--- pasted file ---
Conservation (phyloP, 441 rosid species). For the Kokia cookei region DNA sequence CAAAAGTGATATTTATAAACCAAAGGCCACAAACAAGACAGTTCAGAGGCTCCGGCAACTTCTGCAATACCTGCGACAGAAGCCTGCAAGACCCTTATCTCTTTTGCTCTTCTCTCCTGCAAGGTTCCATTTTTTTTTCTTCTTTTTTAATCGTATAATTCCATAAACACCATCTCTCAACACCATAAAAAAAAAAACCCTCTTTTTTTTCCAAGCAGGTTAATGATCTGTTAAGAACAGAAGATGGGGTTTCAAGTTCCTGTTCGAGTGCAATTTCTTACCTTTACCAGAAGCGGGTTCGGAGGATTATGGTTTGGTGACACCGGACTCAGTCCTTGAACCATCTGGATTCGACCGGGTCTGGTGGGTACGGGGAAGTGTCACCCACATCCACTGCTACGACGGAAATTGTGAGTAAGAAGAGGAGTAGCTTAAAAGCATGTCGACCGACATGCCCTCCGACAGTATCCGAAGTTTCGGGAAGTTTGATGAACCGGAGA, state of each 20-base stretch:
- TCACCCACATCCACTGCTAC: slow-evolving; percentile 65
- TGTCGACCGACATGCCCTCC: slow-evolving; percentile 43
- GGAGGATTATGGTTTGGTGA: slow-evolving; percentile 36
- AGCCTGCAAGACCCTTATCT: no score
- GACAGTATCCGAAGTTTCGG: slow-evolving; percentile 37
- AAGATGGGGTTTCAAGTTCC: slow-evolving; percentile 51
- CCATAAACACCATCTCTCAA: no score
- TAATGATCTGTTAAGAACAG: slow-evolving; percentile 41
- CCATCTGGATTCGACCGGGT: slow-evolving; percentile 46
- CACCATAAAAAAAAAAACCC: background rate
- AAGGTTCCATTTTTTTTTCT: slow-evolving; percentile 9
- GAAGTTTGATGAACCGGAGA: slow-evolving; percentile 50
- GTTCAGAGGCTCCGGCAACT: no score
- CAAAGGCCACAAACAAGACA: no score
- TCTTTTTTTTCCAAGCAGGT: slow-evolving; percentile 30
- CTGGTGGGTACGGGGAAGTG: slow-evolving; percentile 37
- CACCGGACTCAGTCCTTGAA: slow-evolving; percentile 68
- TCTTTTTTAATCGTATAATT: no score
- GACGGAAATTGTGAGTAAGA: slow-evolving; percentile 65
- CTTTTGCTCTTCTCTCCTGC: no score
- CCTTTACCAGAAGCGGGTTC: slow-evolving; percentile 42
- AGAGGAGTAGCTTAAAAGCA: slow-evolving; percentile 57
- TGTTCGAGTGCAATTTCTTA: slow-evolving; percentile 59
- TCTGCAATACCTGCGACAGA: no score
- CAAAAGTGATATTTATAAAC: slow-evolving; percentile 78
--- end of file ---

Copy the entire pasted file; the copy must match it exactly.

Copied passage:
Conservation (phyloP, 441 rosid species). For the Kokia cookei region DNA sequence CAAAAGTGATATTTATAAACCAAAGGCCACAAACAAGACAGTTCAGAGGCTCCGGCAACTTCTGCAATACCTGCGACAGAAGCCTGCAAGACCCTTATCTCTTTTGCTCTTCTCTCCTGCAAGGTTCCATTTTTTTTTCTTCTTTTTTAATCGTATAATTCCATAAACACCATCTCTCAACACCATAAAAAAAAAAACCCTCTTTTTTTTCCAAGCAGGTTAATGATCTGTTAAGAACAGAAGATGGGGTTTCAAGTTCCTGTTCGAGTGCAATTTCTTACCTTTACCAGAAGCGGGTTCGGAGGATTATGGTTTGGTGACACCGGACTCAGTCCTTGAACCATCTGGATTCGACCGGGTCTGGTGGGTACGGGGAAGTGTCACCCACATCCACTGCTACGACGGAAATTGTGAGTAAGAAGAGGAGTAGCTTAAAAGCATGTCGACCGACATGCCCTCCGACAGTATCCGAAGTTTCGGGAAGTTTGATGAACCGGAGA, state of each 20-base stretch:
- TCACCCACATCCACTGCTAC: slow-evolving; percentile 65
- TGTCGACCGACATGCCCTCC: slow-evolving; percentile 43
- GGAGGATTATGGTTTGGTGA: slow-evolving; percentile 36
- AGCCTGCAAGACCCTTATCT: no score
- GACAGTATCCGAAGTTTCGG: slow-evolving; percentile 37
- AAGATGGGGTTTCAAGTTCC: slow-evolving; percentile 51
- CCATAAACACCATCTCTCAA: no score
- TAATGATCTGTTAAGAACAG: slow-evolving; percentile 41
- CCATCTGGATTCGACCGGGT: slow-evolving; percentile 46
- CACCATAAAAAAAAAAACCC: background rate
- AAGGTTCCATTTTTTTTTCT: slow-evolving; percentile 9
- GAAGTTTGATGAACCGGAGA: slow-evolving; percentile 50
- GTTCAGAGGCTCCGGCAACT: no score
- CAAAGGCCACAAACAAGACA: no score
- TCTTTTTTTTCCAAGCAGGT: slow-evolving; percentile 30
- CTGGTGGGTACGGGGAAGTG: slow-evolving; percentile 37
- CACCGGACTCAGTCCTTGAA: slow-evolving; percentile 68
- TCTTTTTTAATCGTATAATT: no score
- GACGGAAATTGTGAGTAAGA: slow-evolving; percentile 65
- CTTTTGCTCTTCTCTCCTGC: no score
- CCTTTACCAGAAGCGGGTTC: slow-evolving; percentile 42
- AGAGGAGTAGCTTAAAAGCA: slow-evolving; percentile 57
- TGTTCGAGTGCAATTTCTTA: slow-evolving; percentile 59
- TCTGCAATACCTGCGACAGA: no score
- CAAAAGTGATATTTATAAAC: slow-evolving; percentile 78